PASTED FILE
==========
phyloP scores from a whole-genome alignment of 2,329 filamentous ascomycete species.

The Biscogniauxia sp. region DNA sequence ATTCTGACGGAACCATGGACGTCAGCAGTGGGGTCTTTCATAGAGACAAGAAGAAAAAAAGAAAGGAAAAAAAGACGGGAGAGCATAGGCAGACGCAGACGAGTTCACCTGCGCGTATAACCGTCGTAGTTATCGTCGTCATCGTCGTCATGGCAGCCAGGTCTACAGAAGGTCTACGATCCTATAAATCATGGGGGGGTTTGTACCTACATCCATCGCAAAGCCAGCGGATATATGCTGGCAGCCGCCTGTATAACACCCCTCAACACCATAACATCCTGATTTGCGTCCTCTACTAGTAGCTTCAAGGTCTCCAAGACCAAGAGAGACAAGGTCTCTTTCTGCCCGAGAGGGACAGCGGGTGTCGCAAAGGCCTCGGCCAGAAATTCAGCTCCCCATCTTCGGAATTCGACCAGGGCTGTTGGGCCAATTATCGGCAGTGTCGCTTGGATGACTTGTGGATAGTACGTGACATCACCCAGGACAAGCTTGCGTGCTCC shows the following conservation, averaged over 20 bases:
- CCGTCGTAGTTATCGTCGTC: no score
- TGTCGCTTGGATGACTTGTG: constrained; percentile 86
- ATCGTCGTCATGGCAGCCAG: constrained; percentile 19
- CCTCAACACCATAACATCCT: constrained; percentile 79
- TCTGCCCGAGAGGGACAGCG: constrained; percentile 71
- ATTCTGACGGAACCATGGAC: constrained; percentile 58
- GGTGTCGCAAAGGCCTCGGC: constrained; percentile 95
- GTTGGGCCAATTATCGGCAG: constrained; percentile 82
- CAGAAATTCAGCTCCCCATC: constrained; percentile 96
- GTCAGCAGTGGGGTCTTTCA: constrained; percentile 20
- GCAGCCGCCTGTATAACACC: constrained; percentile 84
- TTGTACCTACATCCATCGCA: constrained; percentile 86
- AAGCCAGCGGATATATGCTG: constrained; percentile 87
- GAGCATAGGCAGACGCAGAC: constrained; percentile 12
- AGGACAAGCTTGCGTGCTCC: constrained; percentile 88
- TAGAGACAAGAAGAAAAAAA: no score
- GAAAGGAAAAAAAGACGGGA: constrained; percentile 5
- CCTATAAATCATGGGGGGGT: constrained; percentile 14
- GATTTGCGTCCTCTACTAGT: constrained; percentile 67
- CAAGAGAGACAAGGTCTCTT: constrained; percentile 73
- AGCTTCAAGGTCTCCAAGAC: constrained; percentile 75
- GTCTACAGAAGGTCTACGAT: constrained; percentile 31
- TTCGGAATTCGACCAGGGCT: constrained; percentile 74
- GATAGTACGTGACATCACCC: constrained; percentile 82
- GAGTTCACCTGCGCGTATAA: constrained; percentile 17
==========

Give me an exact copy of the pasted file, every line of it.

phyloP scores from a whole-genome alignment of 2,329 filamentous ascomycete species.

The Biscogniauxia sp. region DNA sequence ATTCTGACGGAACCATGGACGTCAGCAGTGGGGTCTTTCATAGAGACAAGAAGAAAAAAAGAAAGGAAAAAAAGACGGGAGAGCATAGGCAGACGCAGACGAGTTCACCTGCGCGTATAACCGTCGTAGTTATCGTCGTCATCGTCGTCATGGCAGCCAGGTCTACAGAAGGTCTACGATCCTATAAATCATGGGGGGGTTTGTACCTACATCCATCGCAAAGCCAGCGGATATATGCTGGCAGCCGCCTGTATAACACCCCTCAACACCATAACATCCTGATTTGCGTCCTCTACTAGTAGCTTCAAGGTCTCCAAGACCAAGAGAGACAAGGTCTCTTTCTGCCCGAGAGGGACAGCGGGTGTCGCAAAGGCCTCGGCCAGAAATTCAGCTCCCCATCTTCGGAATTCGACCAGGGCTGTTGGGCCAATTATCGGCAGTGTCGCTTGGATGACTTGTGGATAGTACGTGACATCACCCAGGACAAGCTTGCGTGCTCC shows the following conservation, averaged over 20 bases:
- CCGTCGTAGTTATCGTCGTC: no score
- TGTCGCTTGGATGACTTGTG: constrained; percentile 86
- ATCGTCGTCATGGCAGCCAG: constrained; percentile 19
- CCTCAACACCATAACATCCT: constrained; percentile 79
- TCTGCCCGAGAGGGACAGCG: constrained; percentile 71
- ATTCTGACGGAACCATGGAC: constrained; percentile 58
- GGTGTCGCAAAGGCCTCGGC: constrained; percentile 95
- GTTGGGCCAATTATCGGCAG: constrained; percentile 82
- CAGAAATTCAGCTCCCCATC: constrained; percentile 96
- GTCAGCAGTGGGGTCTTTCA: constrained; percentile 20
- GCAGCCGCCTGTATAACACC: constrained; percentile 84
- TTGTACCTACATCCATCGCA: constrained; percentile 86
- AAGCCAGCGGATATATGCTG: constrained; percentile 87
- GAGCATAGGCAGACGCAGAC: constrained; percentile 12
- AGGACAAGCTTGCGTGCTCC: constrained; percentile 88
- TAGAGACAAGAAGAAAAAAA: no score
- GAAAGGAAAAAAAGACGGGA: constrained; percentile 5
- CCTATAAATCATGGGGGGGT: constrained; percentile 14
- GATTTGCGTCCTCTACTAGT: constrained; percentile 67
- CAAGAGAGACAAGGTCTCTT: constrained; percentile 73
- AGCTTCAAGGTCTCCAAGAC: constrained; percentile 75
- GTCTACAGAAGGTCTACGAT: constrained; percentile 31
- TTCGGAATTCGACCAGGGCT: constrained; percentile 74
- GATAGTACGTGACATCACCC: constrained; percentile 82
- GAGTTCACCTGCGCGTATAA: constrained; percentile 17